Weather Models Provide Hopeful Early Look at Fall Across California

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We’ll begin this post with a caveat. As we all know, long range weather forecasting is a tricky business, with VERY imperfect results. However, with this in mind, several global forecast models are beginning to offer glimpses of our fall weather, here in the North Bay, and across California. Since this is an early look, plenty of cautions apply as to the validity of the forecasts, but since there is some agreement among global models, we wanted to present them to you, our readers, for consideration.

These models use present conditions, sea surface temperatures, global pattern analysis, and complex computer simulations to produce best guesses. We’ll leave it at that. This is the best information that we have in the first days of August. This will be updated as we approach fall. But since the timing and extent of fall rain is of critical importance to our fire season in California, this information is offered as a first glimpse of what we may have coming our way.

First off, the overall outlook is promising. Both the Euro Long Range and the CFS outlook (American Climate Forecast System) show a good chance for average, or above average precipitation for the start of fall. This is in marked contrast to the past few years when rains were slow to arrive or non-existent.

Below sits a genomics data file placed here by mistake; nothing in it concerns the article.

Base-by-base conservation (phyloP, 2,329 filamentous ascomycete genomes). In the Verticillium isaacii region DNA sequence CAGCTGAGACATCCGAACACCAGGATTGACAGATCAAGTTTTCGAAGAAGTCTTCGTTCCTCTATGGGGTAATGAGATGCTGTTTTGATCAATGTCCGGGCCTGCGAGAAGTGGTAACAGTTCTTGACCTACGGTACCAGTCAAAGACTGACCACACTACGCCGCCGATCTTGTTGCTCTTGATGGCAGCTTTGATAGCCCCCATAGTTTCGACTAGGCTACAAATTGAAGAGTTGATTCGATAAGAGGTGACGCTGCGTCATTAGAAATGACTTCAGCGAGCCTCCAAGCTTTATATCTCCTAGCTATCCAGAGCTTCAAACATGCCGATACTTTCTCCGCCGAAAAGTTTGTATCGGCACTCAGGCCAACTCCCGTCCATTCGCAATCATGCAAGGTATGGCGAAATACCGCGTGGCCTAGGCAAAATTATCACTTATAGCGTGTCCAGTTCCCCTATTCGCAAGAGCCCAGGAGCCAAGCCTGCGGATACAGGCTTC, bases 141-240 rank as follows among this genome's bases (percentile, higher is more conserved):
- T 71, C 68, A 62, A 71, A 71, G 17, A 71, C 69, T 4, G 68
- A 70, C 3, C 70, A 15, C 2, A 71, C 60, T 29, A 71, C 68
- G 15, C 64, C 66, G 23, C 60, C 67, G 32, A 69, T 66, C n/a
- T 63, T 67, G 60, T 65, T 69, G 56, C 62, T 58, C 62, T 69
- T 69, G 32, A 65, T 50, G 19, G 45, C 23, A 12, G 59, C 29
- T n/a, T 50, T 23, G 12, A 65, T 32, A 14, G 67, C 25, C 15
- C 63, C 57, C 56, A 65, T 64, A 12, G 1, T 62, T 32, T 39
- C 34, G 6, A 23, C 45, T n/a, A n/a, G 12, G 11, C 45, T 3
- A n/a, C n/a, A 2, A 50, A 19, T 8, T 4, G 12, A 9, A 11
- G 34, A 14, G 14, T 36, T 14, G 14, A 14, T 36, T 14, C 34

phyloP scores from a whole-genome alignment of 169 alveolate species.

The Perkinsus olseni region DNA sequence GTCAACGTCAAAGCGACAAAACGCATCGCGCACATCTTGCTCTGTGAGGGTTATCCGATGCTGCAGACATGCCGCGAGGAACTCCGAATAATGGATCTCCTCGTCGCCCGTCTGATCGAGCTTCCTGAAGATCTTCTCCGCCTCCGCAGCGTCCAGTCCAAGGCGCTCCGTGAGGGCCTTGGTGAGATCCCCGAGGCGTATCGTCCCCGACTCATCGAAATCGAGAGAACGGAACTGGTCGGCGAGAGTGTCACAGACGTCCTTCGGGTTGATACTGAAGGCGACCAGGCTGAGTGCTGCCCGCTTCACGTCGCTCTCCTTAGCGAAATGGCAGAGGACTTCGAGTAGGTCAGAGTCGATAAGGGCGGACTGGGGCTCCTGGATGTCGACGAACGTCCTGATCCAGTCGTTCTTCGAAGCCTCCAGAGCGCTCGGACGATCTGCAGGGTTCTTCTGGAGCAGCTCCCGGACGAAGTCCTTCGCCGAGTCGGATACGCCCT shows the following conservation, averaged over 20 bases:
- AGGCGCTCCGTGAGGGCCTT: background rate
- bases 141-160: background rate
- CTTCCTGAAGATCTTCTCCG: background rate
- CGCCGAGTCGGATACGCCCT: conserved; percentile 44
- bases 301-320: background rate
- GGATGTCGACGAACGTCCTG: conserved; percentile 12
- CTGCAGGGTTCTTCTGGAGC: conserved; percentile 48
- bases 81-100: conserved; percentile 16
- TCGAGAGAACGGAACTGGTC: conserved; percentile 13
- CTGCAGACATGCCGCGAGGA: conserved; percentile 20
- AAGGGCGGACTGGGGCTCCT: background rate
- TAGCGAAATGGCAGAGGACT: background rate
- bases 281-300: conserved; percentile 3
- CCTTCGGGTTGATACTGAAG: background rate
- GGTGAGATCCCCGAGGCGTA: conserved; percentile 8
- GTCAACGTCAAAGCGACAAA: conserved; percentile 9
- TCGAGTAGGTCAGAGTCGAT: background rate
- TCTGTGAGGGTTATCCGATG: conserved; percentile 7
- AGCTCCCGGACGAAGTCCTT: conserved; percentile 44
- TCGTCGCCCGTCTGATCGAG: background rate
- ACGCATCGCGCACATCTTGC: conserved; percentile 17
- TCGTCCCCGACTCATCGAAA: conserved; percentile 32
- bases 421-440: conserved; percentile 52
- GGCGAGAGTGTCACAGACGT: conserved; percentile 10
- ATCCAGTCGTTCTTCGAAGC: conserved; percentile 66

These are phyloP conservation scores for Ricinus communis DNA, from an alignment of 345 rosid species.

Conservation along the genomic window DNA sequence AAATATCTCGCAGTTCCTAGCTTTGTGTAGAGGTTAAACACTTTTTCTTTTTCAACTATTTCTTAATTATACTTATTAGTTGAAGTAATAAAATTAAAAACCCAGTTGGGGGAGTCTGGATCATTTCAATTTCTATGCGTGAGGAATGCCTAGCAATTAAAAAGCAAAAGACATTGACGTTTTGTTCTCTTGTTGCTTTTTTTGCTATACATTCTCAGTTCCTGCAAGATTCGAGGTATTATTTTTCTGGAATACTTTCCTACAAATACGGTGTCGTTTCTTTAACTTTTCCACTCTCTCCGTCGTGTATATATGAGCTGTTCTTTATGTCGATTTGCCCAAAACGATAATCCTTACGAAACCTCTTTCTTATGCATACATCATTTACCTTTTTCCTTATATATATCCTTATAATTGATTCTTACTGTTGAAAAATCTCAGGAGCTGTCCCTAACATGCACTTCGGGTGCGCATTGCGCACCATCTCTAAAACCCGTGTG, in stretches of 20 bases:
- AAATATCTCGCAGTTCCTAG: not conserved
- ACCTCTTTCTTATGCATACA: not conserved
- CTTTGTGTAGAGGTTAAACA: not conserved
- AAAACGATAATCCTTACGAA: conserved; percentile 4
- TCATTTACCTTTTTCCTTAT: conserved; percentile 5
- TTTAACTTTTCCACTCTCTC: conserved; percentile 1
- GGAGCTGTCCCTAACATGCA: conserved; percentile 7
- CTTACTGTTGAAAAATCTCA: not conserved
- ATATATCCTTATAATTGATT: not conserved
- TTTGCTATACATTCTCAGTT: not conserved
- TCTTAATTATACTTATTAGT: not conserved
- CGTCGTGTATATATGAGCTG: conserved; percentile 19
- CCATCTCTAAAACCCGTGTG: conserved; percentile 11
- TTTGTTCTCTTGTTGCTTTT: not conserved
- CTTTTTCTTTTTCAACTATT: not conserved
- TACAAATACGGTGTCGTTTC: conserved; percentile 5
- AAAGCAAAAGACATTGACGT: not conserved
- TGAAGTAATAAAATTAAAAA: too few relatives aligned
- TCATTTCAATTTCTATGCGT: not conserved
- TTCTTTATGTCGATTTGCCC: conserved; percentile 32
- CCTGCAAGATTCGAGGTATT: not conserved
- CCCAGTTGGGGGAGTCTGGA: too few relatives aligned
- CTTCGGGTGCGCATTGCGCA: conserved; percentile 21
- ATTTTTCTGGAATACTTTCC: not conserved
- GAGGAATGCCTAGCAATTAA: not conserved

Now the charts. This is the CFS V2 outlook for precipitation in September. (Image 1)

The Euro Long Range agrees, showing an above average chance of enhanced precipitation for the months of August, September and October. (Image 2)

This is significant, as it shows both models see the same pattern potentially emerging. In fact, the CFS sees October still trending wet, or at least not abnormally dry, for Northern California. (Image 3)

This is in agreement with the Euro forecast. When models are in agreement, using different algorithms and data sets, forecasters have more confidence in their conclusions.

Now, looking further ahead the CFS V2 sees the month of November potentially bringing wet weather. (Image 4) But does the Euro agree?

The Euro Long Range is in general agreement, at least for now. Here is the North American precipitation anomaly map for September, October and November. A rough match with the CFS. (Image 5)

And the October, November and December plot shows the same general trend. (Image 6)

And, what about El Nino and La Nina? As of now, most global models, based on current and expected sea surface temperatures, predict an ENSO (El Nino Southern Oscillation) neutral fall (neither El Nino or La Nina) with near normal sea surface temperatures. (Image 7) Then, later in the fall the best chance is for a weak to moderate La Nina (cooler sea surface temperatures). That generally means increased rain north, drier south in California. But various seasonal factors can greatly impact that, driving rain to our north, or bringing it south. The models seem to think, at this point, that our fall may bring average or above precipitation.

Finally, here is a fire hazard outlook for the North Bay and North Coast, showing above average fire potential for our region through November. (Image  This forecast takes into account the persistent drought, soil and fuel dryness, and other factors. The conclusions are valid and not inconsistent with the forecasts above. Since we have been so dry, for two consecutive years, fire potential will remain elevated even if normal rains return.

We will be updating this forecast as new data comes in, and as new forecasts either confirm these general trends, or point in a different direction. Stay tuned!

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